“Before you were born, dude, when life was great…”

This is the forest primeval. The murmuring crawfish, bearded with moss…

“But Jeff,” I hear yon straw man cry, “it’s been ages since you reaffirmed your obsession with literary and quasi-medieval statuary!” Indeed, the greatest truths are often the most lamentable. So look who reared his head (and a fragment of torso) today along the bayou in St. Martinville, Louisiana: None other than “Hexameter Hank” Longfellow, author of Evangeline, the epic poem that made Cajun history hip.

In St. Martinville, Longfellow keeps watchs over the “Evangeline Oak,” which offers ample shade just down the road from the Longfellow-Evangeline State Historic Site and a few paces from the lovely Acadian Memorial and Museum.

A block away, in the cemetery of the “mother church” of the Cajuns, is Evangeline herself, looking more sanguine than I’d be after decades of roaming North America in the name of deathless love. As bestsellers go, the poem that bears Evangeline’s name was the Twilight of yesteryear, but these days she gets fewer visitors.

St. Martinville boasts a population of 6,989, but half of those residents appear to be statues. In front of the church stands A.M. Jan, the 19th-century pastor, on a pedestal that tells his story in Latin.

Also honored in the town square is this dapper Attakapa Indian. He’s been here since 1961.

The interior of the church—”it is just the same as when it was built,” a plaque insists, “having been repaired but not changed”—is naturally full of old statues, too many to name.

But let’s not overlook two “Quid Plura?” favorites:

Noah’s wife…

…and our old pal from New Orleans, St. Roch.

Mais où est le patron?

Aha! Here’s St. Martin of Tours, inventing the word “chapel” in front of the old presbytère.

Alas, my camera fizzled before I could get a picture of St. Martinville’s one truly unmissable statue, which depicts Charlemagne engaged in mortal combat with a giant crawfish. I’m sorry you won’t be able to see it, but trust me, dear reader: It was awesome.

“Little lines, in the ice, splitting, splitting sound…”

So yesterday, Washington got snowed on; tonight, freezing rain has encrusted the city in ice, which, while all sparkly and picturesque, is sufficiently treacherous to prevent a muddle-headed, flu-fighting medievalist from hitting the streets at 2 a.m. in search of his remedy of choice: an assortment of donuts from 7-Eleven.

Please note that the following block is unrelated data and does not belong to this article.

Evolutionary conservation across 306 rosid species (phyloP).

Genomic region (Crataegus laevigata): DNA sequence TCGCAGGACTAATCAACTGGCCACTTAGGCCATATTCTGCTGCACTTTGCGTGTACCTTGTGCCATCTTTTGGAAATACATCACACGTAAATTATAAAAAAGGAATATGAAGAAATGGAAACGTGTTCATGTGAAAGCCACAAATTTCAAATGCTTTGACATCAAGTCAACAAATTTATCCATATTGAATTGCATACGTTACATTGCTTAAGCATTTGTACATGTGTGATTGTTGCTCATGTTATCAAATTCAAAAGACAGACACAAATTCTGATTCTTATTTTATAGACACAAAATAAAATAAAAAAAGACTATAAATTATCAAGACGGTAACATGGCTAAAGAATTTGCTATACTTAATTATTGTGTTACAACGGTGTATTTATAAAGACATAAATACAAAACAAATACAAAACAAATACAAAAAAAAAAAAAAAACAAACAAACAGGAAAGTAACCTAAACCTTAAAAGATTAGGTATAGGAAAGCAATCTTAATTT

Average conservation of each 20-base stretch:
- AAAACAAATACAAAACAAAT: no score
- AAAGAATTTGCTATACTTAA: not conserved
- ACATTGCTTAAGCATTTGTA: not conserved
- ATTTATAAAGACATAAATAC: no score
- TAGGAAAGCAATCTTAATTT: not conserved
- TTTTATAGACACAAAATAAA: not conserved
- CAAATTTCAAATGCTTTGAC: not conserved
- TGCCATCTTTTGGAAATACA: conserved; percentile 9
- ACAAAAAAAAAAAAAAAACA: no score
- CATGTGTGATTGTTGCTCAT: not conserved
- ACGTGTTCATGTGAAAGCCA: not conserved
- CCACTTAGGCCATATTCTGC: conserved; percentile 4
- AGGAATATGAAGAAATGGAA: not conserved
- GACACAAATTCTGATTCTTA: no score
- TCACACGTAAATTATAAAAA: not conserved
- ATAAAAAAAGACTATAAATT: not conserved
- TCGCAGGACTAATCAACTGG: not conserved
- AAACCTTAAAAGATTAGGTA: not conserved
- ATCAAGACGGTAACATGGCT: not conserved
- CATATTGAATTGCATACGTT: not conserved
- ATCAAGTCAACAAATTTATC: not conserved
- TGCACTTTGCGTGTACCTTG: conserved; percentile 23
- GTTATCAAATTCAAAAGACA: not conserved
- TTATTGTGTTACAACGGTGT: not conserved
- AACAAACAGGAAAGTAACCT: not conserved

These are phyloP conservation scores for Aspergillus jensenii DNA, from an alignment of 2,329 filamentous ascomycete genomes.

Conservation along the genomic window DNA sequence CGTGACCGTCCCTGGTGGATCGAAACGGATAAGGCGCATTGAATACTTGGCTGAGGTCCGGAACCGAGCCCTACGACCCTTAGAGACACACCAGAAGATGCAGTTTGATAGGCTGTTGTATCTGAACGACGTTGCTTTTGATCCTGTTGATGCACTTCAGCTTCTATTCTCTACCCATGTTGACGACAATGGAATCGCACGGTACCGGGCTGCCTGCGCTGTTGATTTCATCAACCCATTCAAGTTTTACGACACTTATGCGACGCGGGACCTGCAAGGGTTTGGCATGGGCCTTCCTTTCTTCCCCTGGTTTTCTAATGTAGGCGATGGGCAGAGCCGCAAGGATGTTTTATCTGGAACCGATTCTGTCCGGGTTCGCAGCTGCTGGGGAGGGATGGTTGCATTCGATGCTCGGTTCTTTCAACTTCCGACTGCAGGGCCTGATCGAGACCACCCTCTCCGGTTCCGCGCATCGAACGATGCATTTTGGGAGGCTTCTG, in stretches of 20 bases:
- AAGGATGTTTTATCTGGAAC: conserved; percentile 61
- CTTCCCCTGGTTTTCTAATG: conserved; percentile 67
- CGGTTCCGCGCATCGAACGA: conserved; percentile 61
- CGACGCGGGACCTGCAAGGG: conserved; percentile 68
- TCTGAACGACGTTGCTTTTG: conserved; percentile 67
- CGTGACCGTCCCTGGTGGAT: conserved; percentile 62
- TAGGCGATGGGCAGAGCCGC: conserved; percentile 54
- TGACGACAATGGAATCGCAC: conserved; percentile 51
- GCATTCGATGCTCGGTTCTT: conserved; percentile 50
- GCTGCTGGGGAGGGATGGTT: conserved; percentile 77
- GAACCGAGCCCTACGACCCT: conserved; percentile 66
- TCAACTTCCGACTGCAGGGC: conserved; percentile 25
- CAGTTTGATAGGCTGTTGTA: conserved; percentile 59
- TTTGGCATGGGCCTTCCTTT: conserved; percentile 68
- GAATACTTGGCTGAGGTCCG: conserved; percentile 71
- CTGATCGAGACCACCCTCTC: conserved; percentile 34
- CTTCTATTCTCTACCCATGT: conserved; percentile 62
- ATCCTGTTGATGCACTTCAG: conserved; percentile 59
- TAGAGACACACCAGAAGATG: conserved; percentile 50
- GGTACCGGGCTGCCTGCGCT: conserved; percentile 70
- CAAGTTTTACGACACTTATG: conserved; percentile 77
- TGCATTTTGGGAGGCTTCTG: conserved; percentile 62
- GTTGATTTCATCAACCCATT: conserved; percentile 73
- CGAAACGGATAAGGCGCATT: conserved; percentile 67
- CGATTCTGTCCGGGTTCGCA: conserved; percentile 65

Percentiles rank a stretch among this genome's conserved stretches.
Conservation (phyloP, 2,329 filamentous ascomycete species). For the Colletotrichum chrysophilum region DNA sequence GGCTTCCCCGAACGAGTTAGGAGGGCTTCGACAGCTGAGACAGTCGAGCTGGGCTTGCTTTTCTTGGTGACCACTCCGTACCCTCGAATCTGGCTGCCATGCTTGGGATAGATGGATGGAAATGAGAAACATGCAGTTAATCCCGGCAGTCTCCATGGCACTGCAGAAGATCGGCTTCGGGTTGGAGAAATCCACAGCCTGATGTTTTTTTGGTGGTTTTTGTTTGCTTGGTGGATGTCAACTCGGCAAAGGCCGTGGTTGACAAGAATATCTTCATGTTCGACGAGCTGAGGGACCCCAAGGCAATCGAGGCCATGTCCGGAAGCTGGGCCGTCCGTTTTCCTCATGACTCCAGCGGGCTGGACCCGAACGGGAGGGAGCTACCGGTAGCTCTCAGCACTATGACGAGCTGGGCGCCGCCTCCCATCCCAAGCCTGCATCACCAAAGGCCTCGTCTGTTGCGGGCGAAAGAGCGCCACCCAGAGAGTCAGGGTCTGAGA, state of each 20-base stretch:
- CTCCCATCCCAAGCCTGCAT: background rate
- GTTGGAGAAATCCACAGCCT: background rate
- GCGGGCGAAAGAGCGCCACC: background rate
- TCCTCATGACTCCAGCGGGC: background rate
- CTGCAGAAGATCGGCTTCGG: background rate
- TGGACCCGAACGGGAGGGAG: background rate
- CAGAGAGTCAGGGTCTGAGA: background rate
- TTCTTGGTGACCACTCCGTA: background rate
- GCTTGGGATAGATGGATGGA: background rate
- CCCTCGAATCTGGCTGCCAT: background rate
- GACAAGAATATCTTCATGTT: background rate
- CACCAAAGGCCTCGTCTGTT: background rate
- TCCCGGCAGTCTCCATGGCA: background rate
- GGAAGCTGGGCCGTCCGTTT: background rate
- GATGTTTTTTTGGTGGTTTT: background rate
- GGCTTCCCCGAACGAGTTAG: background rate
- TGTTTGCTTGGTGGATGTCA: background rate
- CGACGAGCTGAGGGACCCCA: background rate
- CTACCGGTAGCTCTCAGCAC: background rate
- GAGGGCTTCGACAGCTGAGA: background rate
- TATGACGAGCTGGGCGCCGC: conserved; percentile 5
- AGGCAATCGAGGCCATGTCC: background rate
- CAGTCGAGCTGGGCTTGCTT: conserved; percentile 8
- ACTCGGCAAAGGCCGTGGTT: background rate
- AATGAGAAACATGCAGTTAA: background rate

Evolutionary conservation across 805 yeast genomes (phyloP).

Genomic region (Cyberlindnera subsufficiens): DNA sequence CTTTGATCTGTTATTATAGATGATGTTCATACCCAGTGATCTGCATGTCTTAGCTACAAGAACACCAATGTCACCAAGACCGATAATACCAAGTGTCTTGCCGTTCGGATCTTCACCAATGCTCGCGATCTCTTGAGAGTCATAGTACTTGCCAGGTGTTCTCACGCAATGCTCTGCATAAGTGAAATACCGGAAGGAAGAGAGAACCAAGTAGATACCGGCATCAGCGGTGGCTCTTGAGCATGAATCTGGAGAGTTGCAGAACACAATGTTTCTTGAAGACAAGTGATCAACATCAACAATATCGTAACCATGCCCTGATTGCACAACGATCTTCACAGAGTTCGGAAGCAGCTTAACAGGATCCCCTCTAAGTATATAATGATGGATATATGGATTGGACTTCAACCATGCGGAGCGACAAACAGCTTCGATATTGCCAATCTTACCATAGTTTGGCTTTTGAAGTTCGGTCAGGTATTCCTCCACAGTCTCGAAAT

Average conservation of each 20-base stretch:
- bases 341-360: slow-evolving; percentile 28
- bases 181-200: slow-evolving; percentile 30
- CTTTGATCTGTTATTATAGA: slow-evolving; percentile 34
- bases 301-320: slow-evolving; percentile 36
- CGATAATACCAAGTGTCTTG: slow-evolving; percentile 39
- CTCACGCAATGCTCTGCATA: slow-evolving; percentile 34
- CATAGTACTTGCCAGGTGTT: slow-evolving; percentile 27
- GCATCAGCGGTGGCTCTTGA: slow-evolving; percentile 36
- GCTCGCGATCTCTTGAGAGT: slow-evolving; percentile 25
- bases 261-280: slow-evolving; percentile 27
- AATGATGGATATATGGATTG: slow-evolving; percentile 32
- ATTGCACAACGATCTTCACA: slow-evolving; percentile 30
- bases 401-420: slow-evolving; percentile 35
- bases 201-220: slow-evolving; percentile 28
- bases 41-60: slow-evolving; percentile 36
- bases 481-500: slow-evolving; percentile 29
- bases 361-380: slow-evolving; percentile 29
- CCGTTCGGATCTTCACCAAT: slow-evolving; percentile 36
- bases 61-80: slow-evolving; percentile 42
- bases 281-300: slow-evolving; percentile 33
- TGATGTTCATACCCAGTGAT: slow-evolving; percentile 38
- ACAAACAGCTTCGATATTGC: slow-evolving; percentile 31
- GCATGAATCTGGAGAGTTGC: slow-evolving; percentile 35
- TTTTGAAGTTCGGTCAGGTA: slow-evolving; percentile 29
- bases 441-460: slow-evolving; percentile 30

And so, donut-deprived, frosting-forlorn, bereft of blueberry filling, I can only squint pensively at the snow from my window and be glad I’m not Charlemagne, who likewise tries to settle his brain with a bit of twilight snow-gazing in Longfellow’s “Eginhard and Emma”:

That night the Emperor, sleepless with the cares
And troubles that attend on state affairs,
Had risen before the dawn, and musing gazed
Into the silent night, as one amazed
To see the calm that reigned o’er all supreme,
When his own reign was but a troubled dream.
The moon lit up the gables capped with snow,
And the white roofs, and half the court below,
And he beheld a form, that seemed to cower
Beneath a burden, come from Emma’s tower…

You’ll have to read the whole thing to find out what Charlemagne spied with his imperial eye. (Hint: it wasn’t a donut.)

The story of Eginhard and Emma was popular during the 19th century: It was retold in corny books about Rhineland legends, Strindberg turned it into a short story, and Schubert made it part of his opera Fierrabras. How the actual fling between Charlemagne’s daughter Berta and his adviser Angilbert got transformed into a romance between Charlemagne’s biographer and a wholly fictional daughter is a mystery to me, but it’s a ready-made thesis for a dissertation, or at least the starting point for an ambitious novelist with a penchant for romantic fantasy.

To his credit, Longfellow kept his version both eloquent and concise, giving us lots of memorable couplets and a lovely description of Alcuin. It’s no donut—but really, what is?